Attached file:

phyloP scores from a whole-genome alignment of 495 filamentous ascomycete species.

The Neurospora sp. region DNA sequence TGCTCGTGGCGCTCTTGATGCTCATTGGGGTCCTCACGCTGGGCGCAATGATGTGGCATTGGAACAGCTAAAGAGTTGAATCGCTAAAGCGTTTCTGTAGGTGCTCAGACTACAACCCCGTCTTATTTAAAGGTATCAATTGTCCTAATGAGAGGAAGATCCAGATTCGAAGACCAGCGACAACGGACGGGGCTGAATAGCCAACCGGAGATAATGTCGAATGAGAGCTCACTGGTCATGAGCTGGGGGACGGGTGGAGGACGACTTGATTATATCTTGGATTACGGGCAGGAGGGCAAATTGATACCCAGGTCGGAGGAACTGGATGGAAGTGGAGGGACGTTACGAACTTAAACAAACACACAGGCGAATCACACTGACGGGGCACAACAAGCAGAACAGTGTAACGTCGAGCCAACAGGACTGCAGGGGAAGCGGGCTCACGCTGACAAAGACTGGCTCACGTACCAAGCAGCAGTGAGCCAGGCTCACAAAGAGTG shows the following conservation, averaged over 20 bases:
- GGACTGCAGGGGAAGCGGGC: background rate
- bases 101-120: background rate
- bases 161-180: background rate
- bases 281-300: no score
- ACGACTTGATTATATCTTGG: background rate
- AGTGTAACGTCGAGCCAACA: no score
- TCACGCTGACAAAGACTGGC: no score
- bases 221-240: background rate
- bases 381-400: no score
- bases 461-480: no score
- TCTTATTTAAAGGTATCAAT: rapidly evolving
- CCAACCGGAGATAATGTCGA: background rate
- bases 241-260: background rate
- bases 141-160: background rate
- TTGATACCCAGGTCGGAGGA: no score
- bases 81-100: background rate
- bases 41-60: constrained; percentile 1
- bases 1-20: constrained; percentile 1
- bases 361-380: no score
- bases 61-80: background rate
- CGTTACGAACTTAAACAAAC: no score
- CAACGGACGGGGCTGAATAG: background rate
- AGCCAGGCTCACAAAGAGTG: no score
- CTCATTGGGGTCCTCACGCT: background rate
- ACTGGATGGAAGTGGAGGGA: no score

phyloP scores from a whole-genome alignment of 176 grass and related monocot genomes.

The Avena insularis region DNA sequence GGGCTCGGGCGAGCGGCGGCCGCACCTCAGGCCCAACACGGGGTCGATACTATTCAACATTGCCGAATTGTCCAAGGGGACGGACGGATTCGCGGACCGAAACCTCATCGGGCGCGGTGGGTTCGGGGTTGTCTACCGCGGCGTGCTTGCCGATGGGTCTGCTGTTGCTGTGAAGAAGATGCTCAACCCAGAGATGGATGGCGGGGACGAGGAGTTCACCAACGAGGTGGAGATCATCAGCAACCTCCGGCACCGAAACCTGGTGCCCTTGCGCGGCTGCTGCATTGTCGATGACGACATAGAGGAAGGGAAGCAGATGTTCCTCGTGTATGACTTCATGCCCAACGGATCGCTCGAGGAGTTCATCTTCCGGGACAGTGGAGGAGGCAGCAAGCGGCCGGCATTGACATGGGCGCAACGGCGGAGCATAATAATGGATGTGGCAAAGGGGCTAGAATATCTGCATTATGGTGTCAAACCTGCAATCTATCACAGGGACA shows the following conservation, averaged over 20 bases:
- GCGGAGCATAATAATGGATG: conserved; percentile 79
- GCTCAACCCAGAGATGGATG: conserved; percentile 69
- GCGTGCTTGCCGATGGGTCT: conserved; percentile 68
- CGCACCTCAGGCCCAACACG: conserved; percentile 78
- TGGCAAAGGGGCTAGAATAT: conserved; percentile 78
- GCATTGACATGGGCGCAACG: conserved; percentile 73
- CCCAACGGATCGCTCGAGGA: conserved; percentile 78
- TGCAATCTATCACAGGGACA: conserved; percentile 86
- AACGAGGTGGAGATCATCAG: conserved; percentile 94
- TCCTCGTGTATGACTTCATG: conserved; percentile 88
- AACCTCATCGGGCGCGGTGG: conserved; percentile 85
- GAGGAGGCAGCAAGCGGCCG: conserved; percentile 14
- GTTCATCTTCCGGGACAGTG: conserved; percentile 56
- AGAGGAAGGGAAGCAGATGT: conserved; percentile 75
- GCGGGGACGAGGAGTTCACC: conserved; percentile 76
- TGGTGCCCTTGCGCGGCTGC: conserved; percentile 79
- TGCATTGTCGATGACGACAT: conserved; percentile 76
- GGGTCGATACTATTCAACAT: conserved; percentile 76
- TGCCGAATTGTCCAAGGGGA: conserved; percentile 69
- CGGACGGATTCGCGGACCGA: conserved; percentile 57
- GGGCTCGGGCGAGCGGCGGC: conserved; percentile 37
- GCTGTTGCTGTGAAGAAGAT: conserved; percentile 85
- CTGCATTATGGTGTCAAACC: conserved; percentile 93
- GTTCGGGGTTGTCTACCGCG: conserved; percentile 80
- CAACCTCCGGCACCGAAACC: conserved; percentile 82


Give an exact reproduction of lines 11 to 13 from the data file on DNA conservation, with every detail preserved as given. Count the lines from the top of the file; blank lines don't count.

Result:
- bases 381-400: no score
- bases 461-480: no score
- TCTTATTTAAAGGTATCAAT: rapidly evolving